Friday, January 14, 2011, 2:30-4:30pm, Woodburn Hall room 200, Indiana University.
1. Why you should attend the workshop. (Notice that the
Bayesian analysis reveals many credible regression lines, for which
the slopes and intercepts trade off, instead of just one "best"
This workshop introduces you to doing Bayesian data analysis,
hands on. The intended audience is grad students and other
researchers who want a ground-floor introduction to Bayesian data
analysis. No mathematical expertise is presumed.
Complete computer programs will be provided. The software is free; see installation instructions, below, before arriving at the
Agenda: The two-hour workshop will rocket through the following topics, allocating about a half hour to each.
Why you should be embarrassed to report p values and why you should be proud to do Bayesian analysis instead. More on reasons to go Bayesian below.
Bayes' rule, grid approximation, and R. See installation instructions, farther below, before arriving at the workshop.
Markov chain Monte Carlo and BUGS. This does not involve any physical restraints or insects. Unfortunately it also does not involve Monte Carlo.
Linear regression E.g., Figure 1.
If time: Hierarchical models. But there won't be time. So you'll have to take the course or read the book.
Why go Bayesian?See Figure 1. But beyond that,
sciences from astronomy to zoology are changing from 20th-century
null-hypothesis significance testing to Bayesian data analysis.
An open letter explaining why it's time to go
An article* that explains a critical flaw
of p-values in null hypothesis significance testing, and two
different Bayesian approaches to assessing null values.
Kruschke, J. K. (2010). Bayesian data analysis. Wiley
Interdisciplinary Reviews: Cognitive Science, 1(5),
An article* that emphasizes advantages of
Bayesian data analysis and the fact that Bayesian data analysis is
appropriate regardless of the status of Bayesian models of cognition.
Kruschke, J. K. (2010). What to believe: Bayesian methods
for data analysis. Trends in Cognitive Sciences,
14(7), 293-300. (doi:10.1016/j.tics.2010.05.001)
*Your click on this link constitutes your request to
the author for a personal copy of the article exclusively for
Who is the instructor?John
Kruschke is five-time winner of
Teaching Excellence Recognition Awards from Indiana University, where
he is Professor of Psychological and Brain Sciences, and Adjunct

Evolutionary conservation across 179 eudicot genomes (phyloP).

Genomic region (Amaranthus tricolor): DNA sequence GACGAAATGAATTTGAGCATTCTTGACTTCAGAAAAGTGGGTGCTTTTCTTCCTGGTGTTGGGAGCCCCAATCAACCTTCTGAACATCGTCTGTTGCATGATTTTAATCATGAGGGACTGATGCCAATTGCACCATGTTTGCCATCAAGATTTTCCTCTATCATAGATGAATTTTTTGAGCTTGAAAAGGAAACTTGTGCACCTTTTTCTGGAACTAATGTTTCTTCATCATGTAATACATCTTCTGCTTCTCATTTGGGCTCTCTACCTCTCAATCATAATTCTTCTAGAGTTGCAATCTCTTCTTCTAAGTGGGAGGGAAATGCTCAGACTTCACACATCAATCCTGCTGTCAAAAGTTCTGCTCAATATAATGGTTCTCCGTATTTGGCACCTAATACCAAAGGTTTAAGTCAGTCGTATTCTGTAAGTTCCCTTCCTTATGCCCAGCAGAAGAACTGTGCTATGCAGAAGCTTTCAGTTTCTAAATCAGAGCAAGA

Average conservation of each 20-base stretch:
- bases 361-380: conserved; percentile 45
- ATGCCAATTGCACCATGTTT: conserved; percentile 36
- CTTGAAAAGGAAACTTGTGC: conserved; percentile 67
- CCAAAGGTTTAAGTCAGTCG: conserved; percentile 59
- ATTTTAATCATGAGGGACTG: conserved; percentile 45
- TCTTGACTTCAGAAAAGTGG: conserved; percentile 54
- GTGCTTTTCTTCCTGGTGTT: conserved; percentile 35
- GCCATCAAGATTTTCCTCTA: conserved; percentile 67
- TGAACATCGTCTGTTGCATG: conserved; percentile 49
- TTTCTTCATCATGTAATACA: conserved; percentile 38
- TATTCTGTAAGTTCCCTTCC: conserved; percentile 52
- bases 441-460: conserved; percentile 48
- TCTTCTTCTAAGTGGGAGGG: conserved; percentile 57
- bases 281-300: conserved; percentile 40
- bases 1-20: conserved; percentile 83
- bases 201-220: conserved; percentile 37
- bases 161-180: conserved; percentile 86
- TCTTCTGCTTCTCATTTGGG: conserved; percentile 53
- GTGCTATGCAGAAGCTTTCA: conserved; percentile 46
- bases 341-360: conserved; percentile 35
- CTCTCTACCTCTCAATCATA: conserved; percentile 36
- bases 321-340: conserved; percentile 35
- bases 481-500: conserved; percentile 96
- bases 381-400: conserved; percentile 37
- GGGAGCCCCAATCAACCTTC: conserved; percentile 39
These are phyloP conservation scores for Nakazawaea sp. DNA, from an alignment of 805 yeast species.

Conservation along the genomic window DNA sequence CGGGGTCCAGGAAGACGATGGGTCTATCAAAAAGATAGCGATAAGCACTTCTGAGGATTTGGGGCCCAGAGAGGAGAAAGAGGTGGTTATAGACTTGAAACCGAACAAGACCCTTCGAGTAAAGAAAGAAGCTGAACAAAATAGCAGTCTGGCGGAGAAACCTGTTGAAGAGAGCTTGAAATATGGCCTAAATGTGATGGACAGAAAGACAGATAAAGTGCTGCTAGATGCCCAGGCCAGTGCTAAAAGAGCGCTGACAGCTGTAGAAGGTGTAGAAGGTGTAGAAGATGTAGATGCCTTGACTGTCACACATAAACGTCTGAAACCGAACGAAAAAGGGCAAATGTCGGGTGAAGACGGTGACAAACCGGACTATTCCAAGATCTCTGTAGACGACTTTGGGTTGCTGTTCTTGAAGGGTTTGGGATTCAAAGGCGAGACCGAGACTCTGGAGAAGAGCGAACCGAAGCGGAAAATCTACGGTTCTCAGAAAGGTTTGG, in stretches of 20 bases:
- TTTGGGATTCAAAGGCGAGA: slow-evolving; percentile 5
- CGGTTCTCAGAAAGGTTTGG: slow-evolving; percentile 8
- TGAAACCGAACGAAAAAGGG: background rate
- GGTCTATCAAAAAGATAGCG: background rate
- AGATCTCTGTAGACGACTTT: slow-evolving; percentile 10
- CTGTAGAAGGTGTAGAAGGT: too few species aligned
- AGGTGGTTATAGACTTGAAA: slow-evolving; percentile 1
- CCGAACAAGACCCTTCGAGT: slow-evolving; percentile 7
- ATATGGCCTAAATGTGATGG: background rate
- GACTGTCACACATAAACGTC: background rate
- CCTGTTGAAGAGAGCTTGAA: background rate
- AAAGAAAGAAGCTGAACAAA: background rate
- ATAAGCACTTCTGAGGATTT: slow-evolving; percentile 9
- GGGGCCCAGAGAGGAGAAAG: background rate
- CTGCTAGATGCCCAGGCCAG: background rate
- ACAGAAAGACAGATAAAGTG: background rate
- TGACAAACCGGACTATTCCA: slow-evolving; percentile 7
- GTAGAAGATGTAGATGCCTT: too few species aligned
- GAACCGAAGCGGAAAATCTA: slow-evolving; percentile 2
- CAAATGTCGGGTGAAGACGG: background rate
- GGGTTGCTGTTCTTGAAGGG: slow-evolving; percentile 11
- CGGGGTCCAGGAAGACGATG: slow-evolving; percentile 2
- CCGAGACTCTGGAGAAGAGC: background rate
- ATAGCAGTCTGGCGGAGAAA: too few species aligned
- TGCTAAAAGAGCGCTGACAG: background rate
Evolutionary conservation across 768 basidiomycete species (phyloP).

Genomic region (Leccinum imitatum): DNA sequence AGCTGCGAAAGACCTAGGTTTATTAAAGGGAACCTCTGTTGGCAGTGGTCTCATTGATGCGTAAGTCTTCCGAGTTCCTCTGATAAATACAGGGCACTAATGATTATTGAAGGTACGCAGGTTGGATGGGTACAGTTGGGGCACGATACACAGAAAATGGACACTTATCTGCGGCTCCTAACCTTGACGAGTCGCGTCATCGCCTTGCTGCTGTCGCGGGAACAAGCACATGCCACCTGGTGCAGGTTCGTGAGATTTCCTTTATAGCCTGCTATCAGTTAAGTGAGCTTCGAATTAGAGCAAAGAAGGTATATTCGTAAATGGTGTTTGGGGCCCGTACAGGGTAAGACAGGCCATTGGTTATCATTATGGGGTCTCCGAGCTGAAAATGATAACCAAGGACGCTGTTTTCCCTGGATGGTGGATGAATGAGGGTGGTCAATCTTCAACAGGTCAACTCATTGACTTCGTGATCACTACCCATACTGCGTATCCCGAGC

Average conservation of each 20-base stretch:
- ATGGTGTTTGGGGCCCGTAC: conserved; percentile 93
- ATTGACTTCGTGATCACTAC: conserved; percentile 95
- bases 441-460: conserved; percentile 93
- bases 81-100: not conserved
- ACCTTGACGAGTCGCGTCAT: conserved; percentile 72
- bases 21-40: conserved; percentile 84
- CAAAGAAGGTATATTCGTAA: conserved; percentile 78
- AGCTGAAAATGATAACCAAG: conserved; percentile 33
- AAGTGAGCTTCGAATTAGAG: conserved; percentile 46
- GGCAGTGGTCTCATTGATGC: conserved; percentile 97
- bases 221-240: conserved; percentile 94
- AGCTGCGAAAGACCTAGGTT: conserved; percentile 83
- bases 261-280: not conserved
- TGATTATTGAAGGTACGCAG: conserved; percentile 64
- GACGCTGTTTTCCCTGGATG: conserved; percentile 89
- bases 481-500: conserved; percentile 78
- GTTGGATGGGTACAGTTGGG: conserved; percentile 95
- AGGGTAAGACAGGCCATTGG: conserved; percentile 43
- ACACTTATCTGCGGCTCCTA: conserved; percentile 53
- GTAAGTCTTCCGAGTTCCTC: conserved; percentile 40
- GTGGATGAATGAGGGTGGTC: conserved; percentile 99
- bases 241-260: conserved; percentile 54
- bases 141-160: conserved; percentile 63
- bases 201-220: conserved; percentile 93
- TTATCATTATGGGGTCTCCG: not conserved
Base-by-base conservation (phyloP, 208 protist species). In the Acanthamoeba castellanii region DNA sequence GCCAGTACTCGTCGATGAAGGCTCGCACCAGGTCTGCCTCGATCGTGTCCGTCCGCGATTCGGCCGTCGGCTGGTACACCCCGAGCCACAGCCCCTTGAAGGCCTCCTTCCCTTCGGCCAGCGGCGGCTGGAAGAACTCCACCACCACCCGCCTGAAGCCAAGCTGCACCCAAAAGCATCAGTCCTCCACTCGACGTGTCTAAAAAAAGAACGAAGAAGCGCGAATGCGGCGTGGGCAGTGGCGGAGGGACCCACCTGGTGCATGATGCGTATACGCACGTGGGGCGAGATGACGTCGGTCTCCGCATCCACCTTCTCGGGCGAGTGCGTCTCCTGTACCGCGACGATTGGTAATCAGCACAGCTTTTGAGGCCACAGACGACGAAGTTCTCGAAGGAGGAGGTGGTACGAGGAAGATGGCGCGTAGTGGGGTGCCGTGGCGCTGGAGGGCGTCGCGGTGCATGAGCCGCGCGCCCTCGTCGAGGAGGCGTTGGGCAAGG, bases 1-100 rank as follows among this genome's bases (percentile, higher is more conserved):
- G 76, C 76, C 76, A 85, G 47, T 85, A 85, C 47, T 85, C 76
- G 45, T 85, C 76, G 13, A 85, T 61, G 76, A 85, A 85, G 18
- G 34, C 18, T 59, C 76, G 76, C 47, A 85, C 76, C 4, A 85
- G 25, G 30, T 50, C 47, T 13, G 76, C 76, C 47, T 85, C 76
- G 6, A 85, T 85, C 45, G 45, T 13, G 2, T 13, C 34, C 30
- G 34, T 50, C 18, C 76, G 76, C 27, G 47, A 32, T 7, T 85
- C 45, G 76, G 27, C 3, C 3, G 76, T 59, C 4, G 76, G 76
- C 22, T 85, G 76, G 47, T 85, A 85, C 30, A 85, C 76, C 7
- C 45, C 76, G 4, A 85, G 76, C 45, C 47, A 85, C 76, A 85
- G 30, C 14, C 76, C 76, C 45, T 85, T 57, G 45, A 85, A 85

Professor of Statistics. He has written
an introductory textbook on
Bayesian data analysis; see also the
articles linked above. His research interests include models of
attention in learning, which he has developed in both connectionist
and Bayesian formalisms. He received the Troland Research Award from the
National Academy of Sciences.
Bringing a notebook computer?
You do not need to bring a notebook computer to the workshop. But you are invited to bring one, so that you can run the programs and see how their output corresponds with the presentation material.
If you want to bring a notebook computer to the workshop,
you must install the software listed below before arriving at the workshop, because there will not be time to do it during the tutorial.
One of the packages we'll be using requires the Windows
operating system (OS). If your machine can operate with Windows,
the tutorial materials may operate best that way. If you are using
Macintosh OS or Linux without the option to boot with Windows, you
must install a Windows emulator such as the freeware
WINE (which stands for WINE Is Not an Emulator). WINE can be
downloaded from http://www.winehq.org/. From this point on, these
instructions assume you are running Windows or a Windows
Install the free programming language R. Go to http://cran.r-project.org/. In the box labelled
"Download and Install R" click the "Windows" link. On the page
that appears, click the "base" link. The next page that appears
has the latest version of R as its top link. Click that link and
follow the installation instructions. (Even if you are using MacOS or
Linux, download the Windows executable and install R within WINE!)
Invoke R. (If you are using MacOS or Linux, invoke the Windows
version of R within WINE.) At the command line in the R console
window, type install.packages("BRugs") You must
include the quotes around "BRugs", and type "BR" in uppercase and
everything else in lowercase. You will be prompted to select an
internet repository; choose a site that is geographically near you.
Note: You must be using a recent version of R, preferably version
2.11.0 or later, for the install.packages("BRugs") command to work
properly. Are you getting an error message that the package is not
available? If so, try this: In the R console window, click menu items
Packages > Select Repositories, and, in the resulting pop-up window,
make sure to select both CRAN and CRAN(extras), then click
okay. BRugs lives in CRAN(extras). Then try install.packages("BRugs")
again. Thanks to Uwe Ligges for these hints!
Copy the following data analysis program to your computer and
be sure that it runs. Right clickthis link and save the linked file on your
computer, using any file name with a ".R" extension. Then, invoke R,
and on the R console window click the menu items File >
Source R code... Browse to your saved file and
select it (and click Open or OK). The program should run in R and
produce a graph in a new window and some output text in the R console.
If the program does not run, please study all the previous steps
and be sure that each was successfully accomplished.